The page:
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No lockdown despite hike: Bainimarama


Jun 11, 2021 10:59:38 PM

No lockdown despite hike: Bainimarama There will be no lockdown despite the increase in cases of coronavirus in the last few days.

There have been 900 cases during the current outbreak that started in April 2021 and two deaths.

Prime Minister Voreqe Bainimarama said shutting down completely is a drastic measure, one that they cannot completely guarantee would even work.

Bainimarama said developing countries have never successfully implemented total lockdowns, even wealthier countries, where average families have deep pockets have rarely succeeded.

“At this stage, it should be clear that we are not going to get through this pandemic by shutting every Fijian in their homes of every business in the country,” he said.

“So those who now call for 28 days of lockdown misunderstand the virus and disregard what that order would mean for our people.

“After 28 days of total lockdown, we could still see the virus re-emerges on day 30 days because of a single, undetected lapse by anyone, anywhere on Viti Levu.

“Twenty-eight days of a 24-hour curfew for all of Viti Levu would put all of us face to face with economic disaster and miserable isolation.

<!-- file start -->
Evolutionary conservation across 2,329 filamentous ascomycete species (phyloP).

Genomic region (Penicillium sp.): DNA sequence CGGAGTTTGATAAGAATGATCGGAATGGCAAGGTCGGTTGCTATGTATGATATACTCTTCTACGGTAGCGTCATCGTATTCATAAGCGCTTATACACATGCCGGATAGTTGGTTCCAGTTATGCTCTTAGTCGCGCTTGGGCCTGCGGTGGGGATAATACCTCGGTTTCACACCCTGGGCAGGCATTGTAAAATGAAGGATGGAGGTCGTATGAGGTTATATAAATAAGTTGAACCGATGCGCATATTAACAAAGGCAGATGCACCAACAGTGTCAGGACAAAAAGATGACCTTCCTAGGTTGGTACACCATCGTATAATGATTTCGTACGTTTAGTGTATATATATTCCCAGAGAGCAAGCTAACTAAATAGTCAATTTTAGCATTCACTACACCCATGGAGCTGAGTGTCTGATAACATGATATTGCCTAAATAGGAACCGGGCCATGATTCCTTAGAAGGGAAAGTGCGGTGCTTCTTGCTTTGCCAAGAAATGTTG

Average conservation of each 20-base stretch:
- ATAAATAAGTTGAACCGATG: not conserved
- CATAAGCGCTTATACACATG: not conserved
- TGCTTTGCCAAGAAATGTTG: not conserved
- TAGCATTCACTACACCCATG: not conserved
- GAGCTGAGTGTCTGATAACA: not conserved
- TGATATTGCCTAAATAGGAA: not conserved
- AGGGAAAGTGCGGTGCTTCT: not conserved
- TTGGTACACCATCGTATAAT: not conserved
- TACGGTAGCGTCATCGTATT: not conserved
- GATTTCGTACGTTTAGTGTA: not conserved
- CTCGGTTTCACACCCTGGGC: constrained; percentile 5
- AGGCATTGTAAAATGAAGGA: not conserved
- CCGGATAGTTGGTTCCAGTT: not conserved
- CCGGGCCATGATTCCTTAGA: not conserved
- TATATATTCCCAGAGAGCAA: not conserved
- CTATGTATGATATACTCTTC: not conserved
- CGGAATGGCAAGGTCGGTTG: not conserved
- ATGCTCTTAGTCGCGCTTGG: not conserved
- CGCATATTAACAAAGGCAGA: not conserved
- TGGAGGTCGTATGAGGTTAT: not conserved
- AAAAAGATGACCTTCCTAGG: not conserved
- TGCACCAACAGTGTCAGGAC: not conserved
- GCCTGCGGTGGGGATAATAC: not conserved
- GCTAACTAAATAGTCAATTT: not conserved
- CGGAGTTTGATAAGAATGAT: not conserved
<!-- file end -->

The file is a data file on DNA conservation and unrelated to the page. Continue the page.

“If we took that route after we spent nearly 700 hours shut in our homes, Fiji would look vastly and cruelly different when we all re-emerged. People’s jobs may never return.

“We’d suffer structural unemployment through the permanent loss of industries. And I cannot allow that to happen. I will not,” he said.

He said it is easy to call for drastic measures like 28 days of straight lockdown for the whole of Viti Levu if they are still in a high-paying job or have a healthy savings account.

“It is easy to call for a lockdown if you do not depend on day-to-day wages or struggle to pay bills for a business that is closed,” he said.

 “It is easy to call for a lockdown if you don’t work at a factory that might permanently leave Fiji if they must shut down completely for 28 days.

“The garment factories and call centers that cannot serve overseas clients will lose those contracts and the jobs they support forever.

“Businesses, large and small, that thrive because of this economic activity could shut forever as well. Those are the ordinary Fijians who we are thinking about the informal sector,” he said.

By Nacanieli Tuilevuka


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